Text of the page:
Blue City is the kind of a movie that’s firmly detached from any reality and where there are no real motivations or consequences for the actions of the characters.
Judd Nelson as the lead proves to be a tough cookie for me handle; he always seems to be borderline annoying in his roles, and unlike in From The Hip where he managed to turn his negative traits into something positive, in Blue City his totally wild and rebellious character comes off totally unlikeable.
The quite implausible events in Blue City would be easier to accept if the cinematography supported the fantasy aspect of the plot with a more fictitious setting and characters. But, if you manage to accept early on that Blue City takes place in Fantasyville, Hollywood, chances are you will enjoy the movie more than I did.
North Sea Hijack is the kind of perfect little action thriller one would’ve been super glad to find in the first small video rental stores in the early 80s.
The lead Sir Roger Moore brings a lot of the same charism and screen presence he possesses as Bond, but manages to make his character much more interesting given the jagged edges and peculiarities that the manuscript provides. His womanising trait remains in this movie as well, but instead of trying to get every woman between the sheets, he treats them equally to men – if not always quite respectfully.
The setup of criminals holding an oil rig as a hostage works well, and Anthony Perkins does a wonderful acting work as the criminal mastermind of high intelligence, but manages to avoid the pitfall of going overboard with the characterisation.
The poster of Mankillers is a poor one, but it very truthfully represents what you can expect out of the movie: tits and guns.
Basically a womanised version of Dirty Dozen with all the depth surgically removed, a concept already utilised by Hell Squad two years earlier. There is very little to nothing to the story; a group of women march into a camp of thugs and engage in a firefight until they’re all dead.
The movie is a typical example of something you’d find in a random rental tape of the 80s, and for most parts you would’ve been happy with watching the attractive women getting into unconvincing fire fights. But for the today’s point of view, there should be something more in here, either in the plot, or just going so much over the border that the end result would be fun.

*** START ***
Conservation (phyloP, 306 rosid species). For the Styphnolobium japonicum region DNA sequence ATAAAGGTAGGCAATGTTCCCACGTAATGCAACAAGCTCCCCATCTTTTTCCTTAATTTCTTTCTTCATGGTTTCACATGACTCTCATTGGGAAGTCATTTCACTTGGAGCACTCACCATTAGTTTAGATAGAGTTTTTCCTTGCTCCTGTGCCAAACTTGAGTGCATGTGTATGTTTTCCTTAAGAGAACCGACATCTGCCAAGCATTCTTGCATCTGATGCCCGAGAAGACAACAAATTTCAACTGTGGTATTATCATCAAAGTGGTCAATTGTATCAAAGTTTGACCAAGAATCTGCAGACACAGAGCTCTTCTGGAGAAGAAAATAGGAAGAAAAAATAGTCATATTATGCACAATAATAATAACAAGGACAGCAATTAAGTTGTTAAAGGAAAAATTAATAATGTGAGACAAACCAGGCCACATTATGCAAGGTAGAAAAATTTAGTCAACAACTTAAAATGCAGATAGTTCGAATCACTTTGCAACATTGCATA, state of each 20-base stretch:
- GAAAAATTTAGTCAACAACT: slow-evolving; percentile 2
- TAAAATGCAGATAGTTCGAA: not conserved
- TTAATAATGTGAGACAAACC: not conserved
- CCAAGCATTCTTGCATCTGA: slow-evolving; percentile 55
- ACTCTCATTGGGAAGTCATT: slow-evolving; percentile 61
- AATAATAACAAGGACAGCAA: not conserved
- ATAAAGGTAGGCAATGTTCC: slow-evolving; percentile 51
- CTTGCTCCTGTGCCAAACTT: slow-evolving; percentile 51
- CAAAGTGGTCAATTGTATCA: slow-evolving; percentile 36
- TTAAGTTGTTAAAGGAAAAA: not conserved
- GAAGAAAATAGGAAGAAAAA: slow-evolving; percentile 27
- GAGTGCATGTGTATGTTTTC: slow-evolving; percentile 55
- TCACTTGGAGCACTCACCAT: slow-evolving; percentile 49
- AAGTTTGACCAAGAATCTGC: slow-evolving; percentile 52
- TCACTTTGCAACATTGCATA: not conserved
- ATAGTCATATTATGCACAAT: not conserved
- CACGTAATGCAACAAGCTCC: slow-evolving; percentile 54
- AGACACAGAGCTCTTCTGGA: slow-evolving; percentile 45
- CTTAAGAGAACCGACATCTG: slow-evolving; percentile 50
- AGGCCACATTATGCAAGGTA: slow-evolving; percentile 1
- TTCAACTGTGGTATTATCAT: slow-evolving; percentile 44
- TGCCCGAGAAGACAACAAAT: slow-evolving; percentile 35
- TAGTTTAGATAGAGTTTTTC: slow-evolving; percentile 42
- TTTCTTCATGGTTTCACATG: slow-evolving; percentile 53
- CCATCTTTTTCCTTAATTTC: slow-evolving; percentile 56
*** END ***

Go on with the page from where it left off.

Mankillers ultimately fails at both.
An Indiana Jones inspired B-action adventure taking place in an exotic location much in the vein of Firewalker and Allan Quatermain and the Lost City of Gold, Bloodstone has one interesting aspect going for it: it’s shot in India with shared Bollywood casting.
The experience works and Bloodstone’s Indian born actors make a decent work with their roles, and the movie looks solid overall.
Like many other similar adventure films, Bloodstone can be at times entertaining, but also totally unsubstantial and forgettable.
Out of Control takes a bad turn right after an a-ok beginning as it moves from a nice title music and a high school graduation party to some remote island somewhere in former Yugoslavia.
Getting stranded on a remote island is an interesting premise by itself, but instead of concentrating on long term survival and group dynamics, Out of Control puts them into an adult version of The Famous Five kind of adventure where they discover a stash of drug smugglers, get loaded on the booze they find, strip, make out and finally engage in a fight.
I did not have to check out if the movie’s running time was well under 90 minutes; the obvious padding was a straight giveaway, which makes many of the scenes drag on for ages.
Anyone reading the blog will know I’m not too big on the sword & sorcery genre as I find the movies not only utter nonsense, but also pompous and extremely cringe inducing.
Sorceress definitely has all the warning marks of a stupid fantasy movie written all over it, and to for a period of time most of my low expectations were met. A story about two fighter sisters, wizards and other mythical creatures is plagued with bad effects and other disappointing choices, and it was especially the badly masqueraded faun that really rubbed me the wrong way.
But it was towards the end of the film as the fighting started that Sorceress redeemed itself in an unexpected way: the movie has a very strong video game look and feel to it, and I’m willing to bet that it served as an archetype for a number of 80s video games, and despite the overall clumsiness I did find myself entertained in the final boss fight. Some good looking shots there as well!